An operating system runs on processor 302 and is used to coordinate and provide control of various components within data processing system 300 in FIG. 3. he operating system may be a commercially available operating system, such as Windows 2000, which is available from Microsoft Corporation. An object oriented programming system such as Java may run in conjunction with the operating system and provides calls to the operating system from Java programs or applications executing on data processing system 300. “Java” is a trademark of Sun Microsystems, Inc. Instructions for the operating system, the object-oriented operating system, and applications or programs are located on storage devices, such as hard disk drive 326, and may be loaded into main memory 304 for execution by processor 302.

Those of ordinary skill in the art will appreciate that the hardware in FIG. 3 may vary depending on the implementation. Other internal hardware or peripheral devices, such as flash ROM (or equivalent nonvolatile memory) or optical disk drives and the like, may be used in addition to or in place of the hardware depicted in FIG. 3. Also, the processes of the present invention may be applied to a multiprocessor data processing system.

For example, data processing system 300, if optionally configured as a network computer, may not include SCSI host bus adapter 312, hard disk drive 326, tape drive 328, and CD-ROM 330, as noted by dotted line 332 in FIG. 3 denoting optional inclusion. In that case, the computer, to be properly called a client computer, must include some type of network communication interface, such as LAN adapter 310, modem 322, or the like. As another example, data processing system 300 may be a stand-alone system configured to be bootable without relying on some type of network communication interface, whether or not data processing system 300 comprises some type of network communication interface. As a further example, data processing system 300 may be a Personal Digital Assistant (PDA) device which is configured with ROM and/or flash ROM in order to provide non-volatile memory for storing operating system files and/or user-generated data.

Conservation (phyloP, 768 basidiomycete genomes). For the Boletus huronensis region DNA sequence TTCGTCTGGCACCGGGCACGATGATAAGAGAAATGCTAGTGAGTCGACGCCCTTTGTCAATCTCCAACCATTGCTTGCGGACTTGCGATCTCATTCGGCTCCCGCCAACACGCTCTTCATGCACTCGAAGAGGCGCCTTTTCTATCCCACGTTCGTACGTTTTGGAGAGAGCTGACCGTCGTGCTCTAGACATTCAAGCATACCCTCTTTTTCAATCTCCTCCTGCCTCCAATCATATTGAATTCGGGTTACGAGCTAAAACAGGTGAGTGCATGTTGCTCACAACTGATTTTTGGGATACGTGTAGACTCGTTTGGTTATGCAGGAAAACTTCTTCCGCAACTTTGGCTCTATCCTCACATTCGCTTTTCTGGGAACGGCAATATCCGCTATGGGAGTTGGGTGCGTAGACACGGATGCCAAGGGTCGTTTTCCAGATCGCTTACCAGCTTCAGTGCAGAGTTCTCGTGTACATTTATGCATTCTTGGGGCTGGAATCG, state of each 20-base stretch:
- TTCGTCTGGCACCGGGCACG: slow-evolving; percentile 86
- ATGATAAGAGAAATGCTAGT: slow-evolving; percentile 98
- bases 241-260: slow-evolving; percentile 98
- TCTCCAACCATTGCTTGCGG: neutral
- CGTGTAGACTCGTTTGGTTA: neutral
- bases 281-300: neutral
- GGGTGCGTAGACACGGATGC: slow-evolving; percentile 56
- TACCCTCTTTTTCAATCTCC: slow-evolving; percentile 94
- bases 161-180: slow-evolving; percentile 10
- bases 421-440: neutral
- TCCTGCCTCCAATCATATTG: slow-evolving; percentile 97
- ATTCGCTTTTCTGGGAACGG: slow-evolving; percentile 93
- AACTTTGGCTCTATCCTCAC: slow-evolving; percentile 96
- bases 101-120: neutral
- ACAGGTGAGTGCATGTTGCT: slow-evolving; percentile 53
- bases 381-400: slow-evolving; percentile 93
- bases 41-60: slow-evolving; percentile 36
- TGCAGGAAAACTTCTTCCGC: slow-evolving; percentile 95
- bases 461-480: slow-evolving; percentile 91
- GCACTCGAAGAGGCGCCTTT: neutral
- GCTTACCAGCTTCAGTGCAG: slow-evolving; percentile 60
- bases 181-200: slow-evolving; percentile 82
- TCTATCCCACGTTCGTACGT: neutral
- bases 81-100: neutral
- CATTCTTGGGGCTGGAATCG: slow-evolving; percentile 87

The depicted example in FIG. 3 and above-described examples are not meant to imply architectural limitations. For example, data processing system 300 also may be a notebook computer or hand held computer in addition to taking the form of a PDA. Data processing system 300 also may be a kiosk or a Web appliance.

The present invention provides a method, apparatus, and computer program product for printing a display of a disjoint web object or cursor in a data processing system. An embedded tag may be presented as the disjoint web object. A disjoint web object may not be directly associated with content on a web page itself. The disjoint web object may be, for example, a pointer, content in a web frame, and content in a web window. The pointer, web frame and web window may not be included in the web page. A mechanism is used to print the disjoint web object or disjoint web objects when changed to a particular image associated with an organization for marketing purposes. For example, the typical disjoint web object may be changed to a disjoint web object for a company, such as International Business Machines. The logo of the company may be used in place of the normal disjoint web object. The disjoint web object may be displayed to a user through a document, such as a Web page in which instructions are imbedded in the document to change the disjoint web object from the standard disjoint web object to one specified by the mechanism. The disjoint web object may be changed to that for a specific graphical object. This graphical object may be a set of graphical images. Additionally, the graphical object may provide for a disjoint web object. When the Web page is printed, content of the Web page along with content of the disjoint web object is printed. In the depicted examples, the mechanism adds a “format for print” button to the Web page. Alternatively, a web browser may allow for notification of a print request to print the content of the disjoint web object.